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In 2020, something a bit unusual happened. Life insurers faced a huge expense that far exceeded expectations had you asked any stakeholder for his/her projection from the vantage point of 2019. This huge expense? A dramatic rise in death benefit claims. Yup, it's true. 2020 saw a sharp–15.4% year-over-year increase to be exact–rise in death benefit claims. This is the largest year-over-year increase the industry has experienced since the early 1900s during–you guessed it–another Pandemic.
So what are the consequences of this jolting rise in death claims? And industry now teetering on bankruptcy and financial fallout? Nope. Not even close. In fact, this news story is so unnewsworthy it didn't even catch the attention of major media outlets. Now had we experienced a major life insurer failure…maybe just maybe our good friends at Fit to Print Inc. would have delighted in an opportunity to talk about life insurance.
But unfortunately for the resiliency of the life insurance industry makes for boring news. Good news for those of us who place a financial stake in the presumed success of life insurers.
In case you're wondering, in 2020, the life insurance industry paid out a combined $90.429 billion in claims. That's up from the $70.358 billion total paid in 2019. This information comes to us from the American Council of Life Insurers (ACLI)'s 2021 Life Insurers Factbook. Using data compiled from the National Association of Insurance Commissioners, the ACLI compiles a lot of data on life insurers each year and produces a report that looks at captivating data points such as how much money did life insurers spend on employee welfare benefits, and what state had the highest number of policies issued in it for the calendar year.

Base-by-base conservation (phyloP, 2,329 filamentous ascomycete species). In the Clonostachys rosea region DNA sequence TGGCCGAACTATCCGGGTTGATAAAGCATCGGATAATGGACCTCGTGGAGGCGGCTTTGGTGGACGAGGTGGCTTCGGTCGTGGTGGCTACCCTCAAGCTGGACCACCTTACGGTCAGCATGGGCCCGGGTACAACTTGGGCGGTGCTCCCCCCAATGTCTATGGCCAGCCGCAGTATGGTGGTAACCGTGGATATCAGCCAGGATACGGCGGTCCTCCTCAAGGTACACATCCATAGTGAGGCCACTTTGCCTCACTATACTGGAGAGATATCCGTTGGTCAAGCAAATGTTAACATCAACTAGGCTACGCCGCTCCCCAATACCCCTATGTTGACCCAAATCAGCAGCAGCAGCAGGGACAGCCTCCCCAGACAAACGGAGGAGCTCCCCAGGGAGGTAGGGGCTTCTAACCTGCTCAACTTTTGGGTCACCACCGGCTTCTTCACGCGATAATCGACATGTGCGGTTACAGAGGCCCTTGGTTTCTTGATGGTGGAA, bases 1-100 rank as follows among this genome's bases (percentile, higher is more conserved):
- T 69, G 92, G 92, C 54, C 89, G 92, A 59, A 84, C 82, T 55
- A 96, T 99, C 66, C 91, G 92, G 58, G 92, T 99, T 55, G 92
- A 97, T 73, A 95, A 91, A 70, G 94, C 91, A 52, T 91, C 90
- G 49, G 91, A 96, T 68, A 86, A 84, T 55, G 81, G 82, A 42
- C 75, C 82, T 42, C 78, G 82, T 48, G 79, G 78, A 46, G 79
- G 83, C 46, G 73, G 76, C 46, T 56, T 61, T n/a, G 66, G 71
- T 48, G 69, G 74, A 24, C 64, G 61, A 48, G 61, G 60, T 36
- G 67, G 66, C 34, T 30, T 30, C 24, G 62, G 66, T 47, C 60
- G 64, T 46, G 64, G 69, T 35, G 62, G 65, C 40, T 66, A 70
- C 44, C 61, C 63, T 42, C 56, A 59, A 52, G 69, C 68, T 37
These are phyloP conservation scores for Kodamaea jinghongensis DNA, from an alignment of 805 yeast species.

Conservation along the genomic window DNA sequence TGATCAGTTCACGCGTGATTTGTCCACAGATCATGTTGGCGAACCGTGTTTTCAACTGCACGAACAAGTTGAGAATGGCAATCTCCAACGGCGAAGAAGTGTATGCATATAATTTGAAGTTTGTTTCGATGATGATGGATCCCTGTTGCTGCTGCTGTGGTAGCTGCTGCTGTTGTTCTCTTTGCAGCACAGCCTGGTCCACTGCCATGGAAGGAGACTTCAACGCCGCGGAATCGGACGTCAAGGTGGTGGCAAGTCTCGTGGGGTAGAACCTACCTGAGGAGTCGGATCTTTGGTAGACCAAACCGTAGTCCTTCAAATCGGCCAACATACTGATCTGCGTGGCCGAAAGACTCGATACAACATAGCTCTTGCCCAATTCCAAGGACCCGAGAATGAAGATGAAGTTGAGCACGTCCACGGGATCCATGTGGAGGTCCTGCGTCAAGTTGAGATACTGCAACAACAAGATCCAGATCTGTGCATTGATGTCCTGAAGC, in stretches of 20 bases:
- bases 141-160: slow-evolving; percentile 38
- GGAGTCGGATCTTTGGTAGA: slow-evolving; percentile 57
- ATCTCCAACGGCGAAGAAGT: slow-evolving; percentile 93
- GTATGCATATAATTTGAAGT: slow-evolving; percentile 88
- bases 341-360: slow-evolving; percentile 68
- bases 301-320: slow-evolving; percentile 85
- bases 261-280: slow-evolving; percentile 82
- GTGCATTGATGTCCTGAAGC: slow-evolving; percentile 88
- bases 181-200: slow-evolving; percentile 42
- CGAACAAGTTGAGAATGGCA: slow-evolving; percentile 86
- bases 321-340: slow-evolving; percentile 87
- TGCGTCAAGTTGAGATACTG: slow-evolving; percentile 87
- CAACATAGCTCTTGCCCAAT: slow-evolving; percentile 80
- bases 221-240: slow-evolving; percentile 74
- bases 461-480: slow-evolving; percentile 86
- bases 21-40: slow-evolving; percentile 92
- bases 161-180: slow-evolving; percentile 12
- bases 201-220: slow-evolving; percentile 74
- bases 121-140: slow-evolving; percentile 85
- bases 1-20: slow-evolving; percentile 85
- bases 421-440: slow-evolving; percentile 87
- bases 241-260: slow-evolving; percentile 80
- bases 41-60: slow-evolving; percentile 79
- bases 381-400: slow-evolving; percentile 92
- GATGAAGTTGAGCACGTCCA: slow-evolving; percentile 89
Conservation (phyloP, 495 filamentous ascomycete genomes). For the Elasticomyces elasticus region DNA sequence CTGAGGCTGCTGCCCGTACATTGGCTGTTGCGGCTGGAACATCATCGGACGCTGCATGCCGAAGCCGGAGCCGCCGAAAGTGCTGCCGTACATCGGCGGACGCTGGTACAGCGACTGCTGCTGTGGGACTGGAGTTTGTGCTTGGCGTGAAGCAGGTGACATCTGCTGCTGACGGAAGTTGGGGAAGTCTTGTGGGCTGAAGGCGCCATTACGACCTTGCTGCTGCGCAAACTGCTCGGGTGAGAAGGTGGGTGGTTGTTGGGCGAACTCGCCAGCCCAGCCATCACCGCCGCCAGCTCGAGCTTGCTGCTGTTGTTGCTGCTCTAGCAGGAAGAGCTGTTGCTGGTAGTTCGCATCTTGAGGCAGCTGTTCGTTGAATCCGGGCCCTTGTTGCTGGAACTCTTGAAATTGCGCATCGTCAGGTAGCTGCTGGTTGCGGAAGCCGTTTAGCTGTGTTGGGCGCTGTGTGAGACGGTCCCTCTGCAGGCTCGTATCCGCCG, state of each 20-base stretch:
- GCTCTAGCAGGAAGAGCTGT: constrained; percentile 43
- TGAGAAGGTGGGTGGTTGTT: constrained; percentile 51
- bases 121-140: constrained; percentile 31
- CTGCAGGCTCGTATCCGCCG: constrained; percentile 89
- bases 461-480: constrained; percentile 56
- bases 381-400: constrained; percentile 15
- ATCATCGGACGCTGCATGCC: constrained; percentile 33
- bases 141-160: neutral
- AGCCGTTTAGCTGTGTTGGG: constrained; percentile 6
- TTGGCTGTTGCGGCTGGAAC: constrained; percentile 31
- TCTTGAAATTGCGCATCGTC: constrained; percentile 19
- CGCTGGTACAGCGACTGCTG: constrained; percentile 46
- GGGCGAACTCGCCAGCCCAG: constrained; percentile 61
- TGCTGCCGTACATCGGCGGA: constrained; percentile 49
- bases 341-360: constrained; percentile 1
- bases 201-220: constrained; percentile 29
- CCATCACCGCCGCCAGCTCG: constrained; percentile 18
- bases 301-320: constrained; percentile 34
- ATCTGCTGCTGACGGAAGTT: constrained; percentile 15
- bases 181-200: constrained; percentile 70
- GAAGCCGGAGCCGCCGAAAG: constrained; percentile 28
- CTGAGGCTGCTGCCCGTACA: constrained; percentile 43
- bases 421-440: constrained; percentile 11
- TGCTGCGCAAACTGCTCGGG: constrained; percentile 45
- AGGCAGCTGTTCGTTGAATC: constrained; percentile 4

The Industry Makes a Promise and Keeps that Promise
Life insurers make an astonishing promise to the people who choose to do business with them. They guarantee the payment of money in the event of death that is critically needed by families during what is often one of the darkest moments they will face. It's no secret that life insurers have not operated within the most favorable conditions during the past decade. With constant low-interest rates, insurers have been forced into riskier investment options than preferable while lowering non-guaranteed features of insurance contracts.
Despite this considerable headwind, the industry continues to innovate and bring products to market that compete fiercely with appropriately matched financial tools.
A sharp rise in claims seems like an almost insurmountable curveball that could rattle an already stressed industry. Instead, the industry met the challenges of low-interest rates and an unplanned spike in claims and motored on. Looking at financial data for a range of different insurance companies shows no trend among large, small, highly-rated, or poorly-rated hinting at stresses arising from this jump in claims.
The industry built itself around the ability to deliver on this major contractual promise, and we've now seen evidence that it can weather a major storm.
Whole Life Dividend Changes were Pretty Unremarkable Heading into 2022
The dividend announcements made for 2022 were very boring, to put it mildly. So much so that we skipped covering them for the first time ever–we've had a lot going on this year. Every mutual insurer is well aware of the claims increase and has likely experienced it to varying degrees. Despite this, we didn't see any significant change in dividends, nor any indication that we need to worry about what this spike in claims might do to the company in the future.
Additionally, the changes announced about non-participating cash accumulation products were pretty unremarkable this year as well.
We've Always Had Faith in This
We've certainly expressed our dislike for certain companies for an array of reasons over the years. We've also noted in all of those discussions that we never doubted those companies' abilities to do what they promised to do in terms of paying claims.
We even recently witnessed first-hand one company making good on the claims promise for which we had some serious concerns.
We spend a lot of time focusing on companies through the lens of cash value accumulation. And we harshly criticize companies for their ability–or inability–to produce products that excel at this. But accumulating cash value isn't the only–not even the primary–thing that life insurance contracts were designed to do.
Life insurance contracts were designed to be a financial safety net. A reliable shield in some of the toughest of times. And life insurers have proven themselves worthy of the task.